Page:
wedding

Wedding Industry Gets Welcome Boost Post Pandemic

NBCUniversal, Inc.

In 2020, countless couples were forced to cancel or scale back weddings.

The events usually filled with pomp and circumstance didn’t have much room amid the pandemic.

Now on the other side of the vaccine rollout and scaled back restrictions, wedding industry experts say they’re seeing a resurgence that points to a post-pandemic wedding boom.

"It's like a switch was flipped overnight,” said Gro Designs Creative Director Nathan Johnson. “I think people are realizing there’s just something special about getting together, connecting, community, breaking bread and just doing opportunities to say you’re really, really special.”

After a year of pouring all of his energy into keeping his staff paid, Johnson said he can’t hire new employees fast enough with many wedding weekends double booked and more events being added to the calendar.

“I won’t say we weren’t ready, because all of us wanted this to happen, but in the 15 years I’ve been in business. I’ve never seen anything like it. In one way it’s positive. We’re all like, yes. Let’s do this. It’s time. In another, we’re all trying to figure out our rhythm and trying to figure out ok. We’ve got to hire again and get these people back,” said Johnson.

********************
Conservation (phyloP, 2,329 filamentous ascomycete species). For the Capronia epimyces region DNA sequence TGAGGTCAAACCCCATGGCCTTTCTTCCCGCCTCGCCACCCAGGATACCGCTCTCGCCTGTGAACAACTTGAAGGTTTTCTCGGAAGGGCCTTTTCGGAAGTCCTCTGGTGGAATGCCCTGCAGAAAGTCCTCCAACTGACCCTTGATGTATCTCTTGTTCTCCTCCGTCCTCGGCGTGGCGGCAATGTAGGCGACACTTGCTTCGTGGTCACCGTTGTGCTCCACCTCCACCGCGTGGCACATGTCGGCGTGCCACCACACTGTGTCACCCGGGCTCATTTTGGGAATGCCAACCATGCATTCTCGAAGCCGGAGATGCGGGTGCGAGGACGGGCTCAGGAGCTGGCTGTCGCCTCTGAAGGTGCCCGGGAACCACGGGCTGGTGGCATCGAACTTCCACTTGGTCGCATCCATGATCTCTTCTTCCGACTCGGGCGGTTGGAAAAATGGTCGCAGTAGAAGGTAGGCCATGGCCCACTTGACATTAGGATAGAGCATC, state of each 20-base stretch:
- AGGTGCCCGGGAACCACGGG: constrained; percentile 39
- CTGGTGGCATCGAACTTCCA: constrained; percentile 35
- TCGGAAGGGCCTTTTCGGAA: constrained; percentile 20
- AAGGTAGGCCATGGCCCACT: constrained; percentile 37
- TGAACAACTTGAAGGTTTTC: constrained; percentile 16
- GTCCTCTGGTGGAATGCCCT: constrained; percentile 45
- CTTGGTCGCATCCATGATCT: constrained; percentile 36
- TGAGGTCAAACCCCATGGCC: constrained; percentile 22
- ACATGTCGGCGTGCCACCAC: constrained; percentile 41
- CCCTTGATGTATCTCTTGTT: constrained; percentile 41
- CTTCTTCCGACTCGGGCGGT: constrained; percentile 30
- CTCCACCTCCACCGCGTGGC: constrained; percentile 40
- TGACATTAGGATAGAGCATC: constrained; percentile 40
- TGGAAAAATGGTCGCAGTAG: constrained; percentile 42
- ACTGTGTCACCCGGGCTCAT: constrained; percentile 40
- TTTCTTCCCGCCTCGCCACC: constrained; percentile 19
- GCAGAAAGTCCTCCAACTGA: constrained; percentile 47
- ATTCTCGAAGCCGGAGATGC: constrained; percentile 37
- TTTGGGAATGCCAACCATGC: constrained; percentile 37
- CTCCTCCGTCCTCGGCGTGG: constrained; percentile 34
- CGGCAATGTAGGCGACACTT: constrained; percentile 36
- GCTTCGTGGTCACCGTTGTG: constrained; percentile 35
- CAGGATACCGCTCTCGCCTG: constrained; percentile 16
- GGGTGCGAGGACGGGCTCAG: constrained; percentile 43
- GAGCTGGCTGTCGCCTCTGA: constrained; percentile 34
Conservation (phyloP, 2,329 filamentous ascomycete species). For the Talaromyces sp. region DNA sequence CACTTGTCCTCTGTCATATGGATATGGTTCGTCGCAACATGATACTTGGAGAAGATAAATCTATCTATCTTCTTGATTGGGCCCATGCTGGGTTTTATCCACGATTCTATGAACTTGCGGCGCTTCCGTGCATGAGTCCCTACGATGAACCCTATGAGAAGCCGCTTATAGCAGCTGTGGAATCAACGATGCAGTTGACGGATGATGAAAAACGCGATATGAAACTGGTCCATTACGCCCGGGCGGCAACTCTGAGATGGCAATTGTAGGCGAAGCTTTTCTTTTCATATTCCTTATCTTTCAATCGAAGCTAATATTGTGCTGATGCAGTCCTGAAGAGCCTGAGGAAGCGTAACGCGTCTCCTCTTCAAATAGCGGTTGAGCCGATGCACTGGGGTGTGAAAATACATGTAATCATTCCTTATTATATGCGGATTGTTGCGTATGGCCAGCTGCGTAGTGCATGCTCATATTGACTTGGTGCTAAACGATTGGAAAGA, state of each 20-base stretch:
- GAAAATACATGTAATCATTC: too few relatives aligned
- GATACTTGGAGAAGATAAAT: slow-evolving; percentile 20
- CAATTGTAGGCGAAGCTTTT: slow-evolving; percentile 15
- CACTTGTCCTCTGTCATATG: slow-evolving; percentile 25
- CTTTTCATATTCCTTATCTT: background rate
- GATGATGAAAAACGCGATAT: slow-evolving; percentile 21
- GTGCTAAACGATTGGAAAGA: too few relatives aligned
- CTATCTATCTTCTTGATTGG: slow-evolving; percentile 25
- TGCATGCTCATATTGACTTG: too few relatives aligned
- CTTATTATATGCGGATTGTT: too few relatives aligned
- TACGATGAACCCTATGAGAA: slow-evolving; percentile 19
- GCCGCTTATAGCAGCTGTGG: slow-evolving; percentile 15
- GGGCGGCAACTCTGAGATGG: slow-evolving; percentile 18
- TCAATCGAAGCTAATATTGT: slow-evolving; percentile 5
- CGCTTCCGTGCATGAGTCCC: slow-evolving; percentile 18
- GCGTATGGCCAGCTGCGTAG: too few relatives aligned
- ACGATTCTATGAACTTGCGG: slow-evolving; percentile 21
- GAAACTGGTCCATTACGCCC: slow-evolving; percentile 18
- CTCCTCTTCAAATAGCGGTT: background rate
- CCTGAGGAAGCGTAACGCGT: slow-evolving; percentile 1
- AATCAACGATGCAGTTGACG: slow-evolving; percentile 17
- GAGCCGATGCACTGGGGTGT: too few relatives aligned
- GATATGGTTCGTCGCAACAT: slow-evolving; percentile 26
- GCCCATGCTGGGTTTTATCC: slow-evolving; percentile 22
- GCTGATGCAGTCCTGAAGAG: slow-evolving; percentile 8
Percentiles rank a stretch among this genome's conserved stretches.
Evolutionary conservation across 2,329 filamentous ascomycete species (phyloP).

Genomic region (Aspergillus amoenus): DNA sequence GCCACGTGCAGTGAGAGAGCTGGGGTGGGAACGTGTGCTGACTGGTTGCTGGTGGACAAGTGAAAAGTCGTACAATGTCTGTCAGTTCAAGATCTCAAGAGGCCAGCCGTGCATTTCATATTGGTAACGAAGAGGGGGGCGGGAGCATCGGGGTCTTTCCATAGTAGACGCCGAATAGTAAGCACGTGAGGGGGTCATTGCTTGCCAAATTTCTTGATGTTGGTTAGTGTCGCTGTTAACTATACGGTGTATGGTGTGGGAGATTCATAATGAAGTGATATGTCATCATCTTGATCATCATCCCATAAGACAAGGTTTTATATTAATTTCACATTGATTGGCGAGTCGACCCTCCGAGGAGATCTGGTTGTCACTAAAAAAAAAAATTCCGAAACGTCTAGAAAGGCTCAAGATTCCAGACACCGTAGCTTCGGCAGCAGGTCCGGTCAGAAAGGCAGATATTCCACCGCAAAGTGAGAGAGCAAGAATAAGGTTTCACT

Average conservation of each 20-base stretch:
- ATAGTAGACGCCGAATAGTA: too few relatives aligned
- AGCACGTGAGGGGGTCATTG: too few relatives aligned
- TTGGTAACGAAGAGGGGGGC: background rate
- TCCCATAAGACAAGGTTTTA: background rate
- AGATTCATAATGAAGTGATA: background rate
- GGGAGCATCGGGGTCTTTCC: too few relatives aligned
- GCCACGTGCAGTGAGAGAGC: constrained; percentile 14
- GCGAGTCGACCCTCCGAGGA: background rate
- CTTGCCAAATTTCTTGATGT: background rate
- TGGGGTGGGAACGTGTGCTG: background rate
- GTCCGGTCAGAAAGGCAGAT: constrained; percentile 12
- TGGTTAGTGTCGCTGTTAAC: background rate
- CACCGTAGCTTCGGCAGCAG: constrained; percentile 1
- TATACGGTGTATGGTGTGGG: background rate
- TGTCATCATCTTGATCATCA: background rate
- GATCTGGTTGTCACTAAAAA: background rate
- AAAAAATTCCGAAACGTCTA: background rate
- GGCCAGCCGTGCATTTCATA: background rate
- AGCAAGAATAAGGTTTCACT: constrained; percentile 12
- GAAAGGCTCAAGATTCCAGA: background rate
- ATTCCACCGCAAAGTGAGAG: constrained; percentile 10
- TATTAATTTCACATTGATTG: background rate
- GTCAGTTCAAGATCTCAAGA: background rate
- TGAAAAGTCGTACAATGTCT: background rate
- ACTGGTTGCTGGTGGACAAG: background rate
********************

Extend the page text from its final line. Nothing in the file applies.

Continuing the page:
After 15 extremely quiet months, Dallas-based wedding photographer Charla Storey said she’s booked more weekdays than ever before.

Normally quiet summer months have also filled with prime Saturdays in short supply.

"It's almost like having three different brides. You've got your COVID reschedule bride, your 2021 bride and your like, 'Oh my gosh. We can get back to life. Let's do this and let's do it now' bride,” said Storey.

Some venues are now booked two years out, which Storey said is leading to more off-season and backyard events. And in a time when people are desperate for connection, a renewed focus on what matters most.

"It's really about celebrating the actual couple and what makes them unique and what they love instead of traditions. It's way less traditional, more laid back and more fun-oriented,” said Storey.

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